The latest gambit from the Academy to up its woke credentials looks great on paper, but is vague in all the wrong places.
This week the Academy of Motion Picture Arts and Sciences announced a new set of ‘representation and inclusion’ standards in the hope of diversifying the Oscars. The film industry’s biggest awards ceremony is now asking studios to meet a set of minority inclusion standards to be considered for Best Picture.
The Oscars has a spotty history with equality and has been criticised in the past for disproportionately rewarding white, heteronormative, and cisgender nominees and films. Whilst there’s been some effort in the last few years to make the ceremony and the industry as a whole look less ‘male and pale’ by passing the top honour to Parasite last year, Green Book the year before and, famously, 12 Years a Slave in 2014, these have widely been considered acts of peacocking that distract from continued under-representation behind the scenes.
Films that want to qualify for Best Picture at the Oscars are now required to meet diversity criteria.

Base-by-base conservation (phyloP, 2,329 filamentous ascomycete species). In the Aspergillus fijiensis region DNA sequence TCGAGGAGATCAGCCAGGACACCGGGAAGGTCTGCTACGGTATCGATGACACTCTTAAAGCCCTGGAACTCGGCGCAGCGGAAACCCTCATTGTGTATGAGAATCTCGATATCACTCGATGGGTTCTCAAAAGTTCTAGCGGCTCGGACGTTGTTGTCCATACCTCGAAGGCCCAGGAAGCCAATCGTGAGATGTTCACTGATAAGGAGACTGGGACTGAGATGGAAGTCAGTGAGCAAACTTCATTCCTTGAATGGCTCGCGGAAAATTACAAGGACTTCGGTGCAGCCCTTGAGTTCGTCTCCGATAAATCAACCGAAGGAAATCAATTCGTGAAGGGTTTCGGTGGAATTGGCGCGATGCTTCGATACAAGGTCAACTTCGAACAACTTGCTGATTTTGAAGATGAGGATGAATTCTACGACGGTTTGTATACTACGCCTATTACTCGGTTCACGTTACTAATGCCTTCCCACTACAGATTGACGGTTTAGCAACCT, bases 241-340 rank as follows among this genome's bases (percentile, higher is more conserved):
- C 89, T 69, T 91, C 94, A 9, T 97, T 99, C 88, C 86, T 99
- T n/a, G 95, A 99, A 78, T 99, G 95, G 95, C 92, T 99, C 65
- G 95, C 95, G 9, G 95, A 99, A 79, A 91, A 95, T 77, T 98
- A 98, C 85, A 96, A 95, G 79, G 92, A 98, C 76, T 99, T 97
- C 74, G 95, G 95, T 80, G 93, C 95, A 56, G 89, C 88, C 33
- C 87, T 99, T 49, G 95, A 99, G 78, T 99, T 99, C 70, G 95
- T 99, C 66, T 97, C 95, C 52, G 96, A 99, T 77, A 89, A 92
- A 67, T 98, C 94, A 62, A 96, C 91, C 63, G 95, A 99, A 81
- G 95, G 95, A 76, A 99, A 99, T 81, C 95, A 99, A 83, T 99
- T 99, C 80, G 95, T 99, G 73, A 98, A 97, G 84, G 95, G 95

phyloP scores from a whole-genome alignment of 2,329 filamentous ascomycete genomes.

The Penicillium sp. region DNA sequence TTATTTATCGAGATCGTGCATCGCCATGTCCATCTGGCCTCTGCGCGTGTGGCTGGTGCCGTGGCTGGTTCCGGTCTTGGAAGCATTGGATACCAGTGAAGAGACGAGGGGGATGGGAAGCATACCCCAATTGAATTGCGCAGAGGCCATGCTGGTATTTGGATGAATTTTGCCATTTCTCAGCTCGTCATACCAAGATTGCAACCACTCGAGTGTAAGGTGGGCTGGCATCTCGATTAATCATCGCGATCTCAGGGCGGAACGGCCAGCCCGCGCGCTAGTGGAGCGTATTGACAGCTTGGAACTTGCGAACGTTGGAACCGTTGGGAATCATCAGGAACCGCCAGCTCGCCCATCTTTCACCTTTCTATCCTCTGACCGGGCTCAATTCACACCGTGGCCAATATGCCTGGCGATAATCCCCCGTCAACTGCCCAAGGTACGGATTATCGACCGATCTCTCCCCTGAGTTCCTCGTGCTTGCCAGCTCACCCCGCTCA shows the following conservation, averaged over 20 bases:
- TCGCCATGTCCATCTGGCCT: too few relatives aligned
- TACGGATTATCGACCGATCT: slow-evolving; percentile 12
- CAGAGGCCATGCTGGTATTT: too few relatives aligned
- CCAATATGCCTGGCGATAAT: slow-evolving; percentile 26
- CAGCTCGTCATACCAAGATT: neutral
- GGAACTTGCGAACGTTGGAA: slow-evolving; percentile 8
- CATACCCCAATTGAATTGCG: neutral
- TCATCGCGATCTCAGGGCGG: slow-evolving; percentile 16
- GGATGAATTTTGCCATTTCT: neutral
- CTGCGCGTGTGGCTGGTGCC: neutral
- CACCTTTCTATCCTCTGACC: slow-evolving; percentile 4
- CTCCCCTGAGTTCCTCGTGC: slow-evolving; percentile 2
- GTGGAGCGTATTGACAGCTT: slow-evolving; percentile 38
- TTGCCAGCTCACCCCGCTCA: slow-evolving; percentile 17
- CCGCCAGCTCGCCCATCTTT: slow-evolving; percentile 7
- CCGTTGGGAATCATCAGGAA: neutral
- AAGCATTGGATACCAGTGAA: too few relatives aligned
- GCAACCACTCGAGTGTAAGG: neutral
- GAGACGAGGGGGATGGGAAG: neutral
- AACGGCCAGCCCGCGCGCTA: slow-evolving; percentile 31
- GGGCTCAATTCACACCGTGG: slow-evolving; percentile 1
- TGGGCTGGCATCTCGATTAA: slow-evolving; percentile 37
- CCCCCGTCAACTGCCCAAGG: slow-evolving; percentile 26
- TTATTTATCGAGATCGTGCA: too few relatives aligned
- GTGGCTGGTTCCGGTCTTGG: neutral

The Academy promises that guidelines will be enforced by the 2024 ceremony, where films must meet 2 out of 4 criteria areas.
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The new rules plan to peel back behind the optics of Best Picture nominees to look at the whole diversity story of the film, which involves its entire cast and crew and their experiences working on set. Starting in 2024, all nominees for this prestigious award must prove that its makers aimed to be inclusive on several levels according to a list presented by the Academy. Think of the list like a compendium of woke Scout badges: you installed ramps on set and hired a number of disabled staff? That’s a badge. Your crew was 30% black and you had a gay lead actress? Two badges.
Whilst the new standards at least recognise that a representative Academy would involve more nuance than acknowledging that films in other languages can be just as good as American-made (a seemingly innocuous act that still got the President up in arms), there are significant issues with the proposal.